— as well as discussing his own participatory vision.”
Excerpted from the conversation on the first two hypotheses:
The Global Religion hypothesis
“BS: In the first scenario you talked about the emergence of a global religion or a single world faith for humankind — the possibility of a global religion where either one religion will come to dominate others, or a synthesis of many or most traditions will emerge realizing the dream of a global spirituality; and you said that this scenario is not likely. Is this just a hypothetical possibility or is there more to this beyond a desire on the part of some religion for it to prevail over others?
JF: I think that most religious traditions explicitly or implicitly aspire to have their creed prevail over the rest, because they genuinely believe that it is the best; that is, it represents the highest truth and is good for everybody. In some cases, this attitude (which I have called “spiritual narcissism”) manifests as problematic fanaticism, in others simply as a candid belief. Spiritual narcissism is pandemic and not necessarily associated with a narcissistic personality.
For example, the Dalai Lama is very likely among the least personally narcissistic, but he firmly believes that his particular school of Tibetan Buddhism holds a higher truth than any other Buddhist school or religion. He supports a diversity of religions on psychological grounds (i.e., on the basis that people have different psychological dispositions), but he still believes that it is a temporary situation, and that, after the necessary reincarnations people will come to realize the superior truth maintained by his school.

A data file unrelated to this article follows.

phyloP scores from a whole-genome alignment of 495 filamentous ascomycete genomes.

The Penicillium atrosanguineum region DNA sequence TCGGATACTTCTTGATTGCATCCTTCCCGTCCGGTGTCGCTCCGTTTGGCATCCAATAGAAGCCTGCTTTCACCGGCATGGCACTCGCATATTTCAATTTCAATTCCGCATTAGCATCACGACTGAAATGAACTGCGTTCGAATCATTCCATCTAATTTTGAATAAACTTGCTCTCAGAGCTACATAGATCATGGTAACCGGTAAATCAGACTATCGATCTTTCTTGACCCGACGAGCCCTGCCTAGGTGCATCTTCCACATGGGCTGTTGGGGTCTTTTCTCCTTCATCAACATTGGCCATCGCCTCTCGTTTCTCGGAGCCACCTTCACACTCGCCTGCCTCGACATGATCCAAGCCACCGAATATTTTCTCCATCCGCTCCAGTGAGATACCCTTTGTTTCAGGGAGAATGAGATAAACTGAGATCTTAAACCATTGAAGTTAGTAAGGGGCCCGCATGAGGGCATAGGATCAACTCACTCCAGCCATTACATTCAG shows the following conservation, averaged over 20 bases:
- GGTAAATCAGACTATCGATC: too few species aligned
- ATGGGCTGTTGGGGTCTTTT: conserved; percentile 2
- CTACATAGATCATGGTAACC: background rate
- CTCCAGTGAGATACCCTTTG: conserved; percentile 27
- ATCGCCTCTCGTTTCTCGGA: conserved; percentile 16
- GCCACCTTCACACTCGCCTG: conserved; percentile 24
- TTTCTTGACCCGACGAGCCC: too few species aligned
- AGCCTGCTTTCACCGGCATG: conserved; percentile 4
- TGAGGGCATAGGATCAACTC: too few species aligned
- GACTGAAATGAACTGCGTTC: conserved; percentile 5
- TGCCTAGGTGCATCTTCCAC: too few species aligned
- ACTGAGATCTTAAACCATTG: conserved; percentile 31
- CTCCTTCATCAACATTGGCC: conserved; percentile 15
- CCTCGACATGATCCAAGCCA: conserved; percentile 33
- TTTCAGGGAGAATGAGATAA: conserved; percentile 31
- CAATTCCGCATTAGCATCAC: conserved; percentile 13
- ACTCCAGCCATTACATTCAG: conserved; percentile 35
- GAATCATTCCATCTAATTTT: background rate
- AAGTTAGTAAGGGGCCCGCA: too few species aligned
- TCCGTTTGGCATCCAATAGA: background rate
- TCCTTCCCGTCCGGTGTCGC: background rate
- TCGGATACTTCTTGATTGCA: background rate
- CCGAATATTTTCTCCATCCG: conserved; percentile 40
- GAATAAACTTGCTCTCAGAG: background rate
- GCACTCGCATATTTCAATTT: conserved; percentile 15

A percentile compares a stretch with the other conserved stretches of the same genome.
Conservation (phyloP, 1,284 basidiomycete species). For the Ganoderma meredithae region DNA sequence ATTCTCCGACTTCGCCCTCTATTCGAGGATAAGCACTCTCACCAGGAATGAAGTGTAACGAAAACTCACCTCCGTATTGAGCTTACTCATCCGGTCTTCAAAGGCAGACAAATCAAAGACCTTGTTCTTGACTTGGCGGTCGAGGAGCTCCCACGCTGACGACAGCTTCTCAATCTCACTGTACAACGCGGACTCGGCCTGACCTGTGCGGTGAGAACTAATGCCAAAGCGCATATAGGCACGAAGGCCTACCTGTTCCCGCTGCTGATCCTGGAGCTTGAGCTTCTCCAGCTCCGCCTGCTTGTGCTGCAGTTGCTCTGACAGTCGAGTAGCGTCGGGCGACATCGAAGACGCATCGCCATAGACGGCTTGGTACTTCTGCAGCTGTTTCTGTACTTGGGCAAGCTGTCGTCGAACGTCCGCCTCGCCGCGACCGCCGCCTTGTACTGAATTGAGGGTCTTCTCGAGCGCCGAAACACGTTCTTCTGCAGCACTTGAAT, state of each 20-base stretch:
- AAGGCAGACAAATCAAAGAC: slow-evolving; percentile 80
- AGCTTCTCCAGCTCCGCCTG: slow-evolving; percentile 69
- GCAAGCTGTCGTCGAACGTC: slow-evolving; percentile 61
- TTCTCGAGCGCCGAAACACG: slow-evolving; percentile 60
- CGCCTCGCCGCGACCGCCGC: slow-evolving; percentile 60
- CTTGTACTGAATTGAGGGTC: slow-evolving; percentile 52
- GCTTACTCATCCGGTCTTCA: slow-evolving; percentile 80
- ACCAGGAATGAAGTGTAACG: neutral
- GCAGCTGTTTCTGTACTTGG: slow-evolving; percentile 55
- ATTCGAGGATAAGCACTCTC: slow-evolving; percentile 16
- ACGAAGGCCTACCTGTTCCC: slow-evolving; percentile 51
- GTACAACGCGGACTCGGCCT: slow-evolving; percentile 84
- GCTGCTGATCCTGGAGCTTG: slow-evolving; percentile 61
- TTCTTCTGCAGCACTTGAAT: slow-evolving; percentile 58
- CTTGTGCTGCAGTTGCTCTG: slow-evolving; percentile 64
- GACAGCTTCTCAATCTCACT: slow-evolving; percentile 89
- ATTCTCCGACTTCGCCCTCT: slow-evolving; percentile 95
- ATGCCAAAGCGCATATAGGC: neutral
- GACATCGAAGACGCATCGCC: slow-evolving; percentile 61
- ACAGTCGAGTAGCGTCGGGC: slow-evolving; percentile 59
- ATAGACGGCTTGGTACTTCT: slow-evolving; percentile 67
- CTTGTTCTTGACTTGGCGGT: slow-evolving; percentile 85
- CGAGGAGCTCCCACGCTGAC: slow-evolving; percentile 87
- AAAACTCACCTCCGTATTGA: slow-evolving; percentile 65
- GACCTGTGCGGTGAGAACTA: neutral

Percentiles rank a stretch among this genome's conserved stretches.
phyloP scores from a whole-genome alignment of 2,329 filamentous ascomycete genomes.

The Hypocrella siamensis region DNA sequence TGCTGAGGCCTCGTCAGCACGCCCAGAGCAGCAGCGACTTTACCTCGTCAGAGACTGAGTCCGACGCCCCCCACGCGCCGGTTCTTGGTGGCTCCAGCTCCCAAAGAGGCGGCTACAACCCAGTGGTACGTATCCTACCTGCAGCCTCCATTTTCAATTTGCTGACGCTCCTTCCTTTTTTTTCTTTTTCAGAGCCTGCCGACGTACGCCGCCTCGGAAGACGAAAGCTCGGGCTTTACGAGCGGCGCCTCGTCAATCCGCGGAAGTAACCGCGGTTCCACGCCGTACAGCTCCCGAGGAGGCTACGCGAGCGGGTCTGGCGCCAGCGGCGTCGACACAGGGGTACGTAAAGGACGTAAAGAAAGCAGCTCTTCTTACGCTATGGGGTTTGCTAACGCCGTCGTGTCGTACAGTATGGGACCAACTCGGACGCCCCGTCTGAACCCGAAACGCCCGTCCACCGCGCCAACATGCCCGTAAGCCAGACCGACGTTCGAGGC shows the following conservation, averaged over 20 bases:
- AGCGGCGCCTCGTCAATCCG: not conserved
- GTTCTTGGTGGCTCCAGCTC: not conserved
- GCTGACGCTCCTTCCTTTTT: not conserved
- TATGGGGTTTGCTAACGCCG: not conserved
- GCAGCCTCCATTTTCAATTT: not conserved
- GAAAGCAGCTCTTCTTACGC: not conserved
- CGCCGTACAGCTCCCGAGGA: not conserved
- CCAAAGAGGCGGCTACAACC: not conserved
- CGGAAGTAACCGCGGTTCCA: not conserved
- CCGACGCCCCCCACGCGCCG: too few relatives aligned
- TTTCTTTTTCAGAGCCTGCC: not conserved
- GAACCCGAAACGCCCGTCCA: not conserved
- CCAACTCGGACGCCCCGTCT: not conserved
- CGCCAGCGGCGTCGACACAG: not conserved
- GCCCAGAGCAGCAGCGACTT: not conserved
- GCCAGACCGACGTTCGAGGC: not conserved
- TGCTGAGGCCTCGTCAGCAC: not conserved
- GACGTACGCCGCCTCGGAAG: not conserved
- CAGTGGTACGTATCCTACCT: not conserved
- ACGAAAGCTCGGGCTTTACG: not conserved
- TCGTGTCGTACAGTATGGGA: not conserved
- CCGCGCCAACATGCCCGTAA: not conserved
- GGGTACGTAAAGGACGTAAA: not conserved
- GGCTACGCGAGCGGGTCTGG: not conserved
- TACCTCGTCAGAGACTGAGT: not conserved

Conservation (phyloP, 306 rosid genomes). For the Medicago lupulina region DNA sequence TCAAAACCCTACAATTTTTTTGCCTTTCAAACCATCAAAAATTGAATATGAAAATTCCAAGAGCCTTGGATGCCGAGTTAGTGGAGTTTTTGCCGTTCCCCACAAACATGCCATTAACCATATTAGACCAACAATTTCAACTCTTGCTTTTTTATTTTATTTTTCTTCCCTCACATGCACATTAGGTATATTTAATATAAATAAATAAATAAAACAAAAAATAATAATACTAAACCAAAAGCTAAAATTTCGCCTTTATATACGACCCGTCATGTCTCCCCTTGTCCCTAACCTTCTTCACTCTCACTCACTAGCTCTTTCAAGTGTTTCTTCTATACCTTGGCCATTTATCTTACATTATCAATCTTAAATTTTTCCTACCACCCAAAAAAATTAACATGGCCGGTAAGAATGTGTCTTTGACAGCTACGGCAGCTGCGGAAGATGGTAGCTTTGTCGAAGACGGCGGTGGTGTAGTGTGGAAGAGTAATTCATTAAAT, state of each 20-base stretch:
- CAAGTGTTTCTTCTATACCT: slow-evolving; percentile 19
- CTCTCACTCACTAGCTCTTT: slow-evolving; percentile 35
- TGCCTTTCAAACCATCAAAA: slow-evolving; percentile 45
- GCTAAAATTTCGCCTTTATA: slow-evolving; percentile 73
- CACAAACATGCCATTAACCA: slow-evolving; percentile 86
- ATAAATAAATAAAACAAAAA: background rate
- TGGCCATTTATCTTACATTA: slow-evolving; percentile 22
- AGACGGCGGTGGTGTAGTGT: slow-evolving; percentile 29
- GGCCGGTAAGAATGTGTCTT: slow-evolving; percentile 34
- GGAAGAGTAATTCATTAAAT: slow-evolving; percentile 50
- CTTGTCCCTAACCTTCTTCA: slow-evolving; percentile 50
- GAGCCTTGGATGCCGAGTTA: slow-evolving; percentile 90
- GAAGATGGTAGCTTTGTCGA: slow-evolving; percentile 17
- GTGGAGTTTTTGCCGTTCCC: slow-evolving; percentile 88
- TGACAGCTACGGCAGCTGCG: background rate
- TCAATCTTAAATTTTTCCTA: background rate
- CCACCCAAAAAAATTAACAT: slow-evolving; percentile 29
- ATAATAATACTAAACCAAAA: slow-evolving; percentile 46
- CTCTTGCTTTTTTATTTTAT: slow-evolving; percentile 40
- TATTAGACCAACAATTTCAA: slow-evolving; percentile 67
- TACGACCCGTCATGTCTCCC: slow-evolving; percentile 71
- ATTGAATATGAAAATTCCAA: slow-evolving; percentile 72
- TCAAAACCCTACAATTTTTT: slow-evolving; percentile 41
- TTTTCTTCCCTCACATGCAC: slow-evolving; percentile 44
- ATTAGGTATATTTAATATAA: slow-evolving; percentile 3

BS: Also for example, in Islam there is a belief that it is the last religion and the last word!
JF: Exactly. I believe this situation invites us to wake up to the possibility that there might be another way to hold the plurality of religions beyond believing that one must own the highest truth. I don’t believe that any of the existing religions will become global, in part because there is tremendous spiritual diversification, even within each religion. For example, which particular kind of Buddhism would prevail, as they are fighting internally over doctrinal issues? And the same is true with other religions.